Sunday, 4 August 2013

Preparation Is Everything

This is my sketch, ready for the painting demo on Tuesday.  It took me roughly two hours all together to get this right (I'm hoping I have!)  One of the main points I always stress when people ask about painting animals is that the initial drawing has to be as correct as it can be.  Ther is no point in spending hours over your painting, using your brush and paints beautifully, if the underlying structure of the animal is completely wrong. I have see it time and time again in local exhibitions - and occasionally even some professional work - where there is something amiss with the anatomy of an animal, some skeletal fault in the drawing that has a huge knock-on effect on the rest of the painting.  It's a shame to put so much work into a picture and have the creature look like it has been beaten round the head with a sledgehammer!

It is not necessary to sit and study books on anatomy, although that wouldn't hurt. My tip, such as it is, is to imagine you are actually touching the animal as you draw.  If you think about when you pet your cat or dog, hopefully their skull is symetrical, with no untoward lumps and bumps sticking out. Their limbs have the same amount of joints and bend in a certain way; they have a ribcage which creates the whole shape of the torso. To get this basic anatomy incorrect will obviously make the finished painting incorrect.  There's nothing worse than a wonky aninal!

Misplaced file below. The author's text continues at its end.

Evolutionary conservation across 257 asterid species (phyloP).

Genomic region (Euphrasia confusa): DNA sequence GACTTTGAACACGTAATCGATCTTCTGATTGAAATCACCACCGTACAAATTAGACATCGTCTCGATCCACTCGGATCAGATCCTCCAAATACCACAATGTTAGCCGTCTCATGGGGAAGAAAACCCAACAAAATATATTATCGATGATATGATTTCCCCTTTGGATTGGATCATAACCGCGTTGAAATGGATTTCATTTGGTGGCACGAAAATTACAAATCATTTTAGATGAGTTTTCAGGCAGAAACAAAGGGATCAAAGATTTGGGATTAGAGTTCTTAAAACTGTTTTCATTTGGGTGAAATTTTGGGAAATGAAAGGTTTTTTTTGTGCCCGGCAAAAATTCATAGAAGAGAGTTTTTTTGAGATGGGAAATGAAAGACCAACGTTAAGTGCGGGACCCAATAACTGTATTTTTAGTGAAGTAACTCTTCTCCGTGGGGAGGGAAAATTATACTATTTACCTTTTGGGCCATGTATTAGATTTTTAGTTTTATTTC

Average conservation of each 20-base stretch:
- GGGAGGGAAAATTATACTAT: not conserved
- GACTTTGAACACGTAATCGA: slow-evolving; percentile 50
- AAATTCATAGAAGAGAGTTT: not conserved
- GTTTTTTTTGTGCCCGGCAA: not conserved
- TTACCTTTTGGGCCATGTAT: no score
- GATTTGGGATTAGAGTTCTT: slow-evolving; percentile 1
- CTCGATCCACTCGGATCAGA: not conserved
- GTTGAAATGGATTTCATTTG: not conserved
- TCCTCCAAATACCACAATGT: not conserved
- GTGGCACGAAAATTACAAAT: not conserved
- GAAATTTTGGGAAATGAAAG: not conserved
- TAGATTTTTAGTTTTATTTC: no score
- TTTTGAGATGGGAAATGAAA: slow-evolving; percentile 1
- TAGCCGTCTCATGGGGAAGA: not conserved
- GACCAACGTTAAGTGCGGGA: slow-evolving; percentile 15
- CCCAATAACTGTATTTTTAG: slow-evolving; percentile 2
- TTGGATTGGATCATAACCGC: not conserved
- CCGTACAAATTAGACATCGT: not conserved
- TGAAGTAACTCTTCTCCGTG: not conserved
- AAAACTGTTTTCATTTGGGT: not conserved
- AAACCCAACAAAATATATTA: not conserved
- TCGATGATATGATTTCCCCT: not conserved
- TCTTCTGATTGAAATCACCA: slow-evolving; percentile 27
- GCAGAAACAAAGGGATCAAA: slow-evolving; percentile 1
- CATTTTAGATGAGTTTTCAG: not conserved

So spending at least a couple of hours in preparing is time well spent.  Hopefully this drawing will result in a decent painting at the end of Tuesday night!


Soggibottom said...

I'm sure it will be a master piece as all your art and drawings are. :-) x x x

Magpie Magic said...

Good advice. Can't believe how much I missed on your blog! xo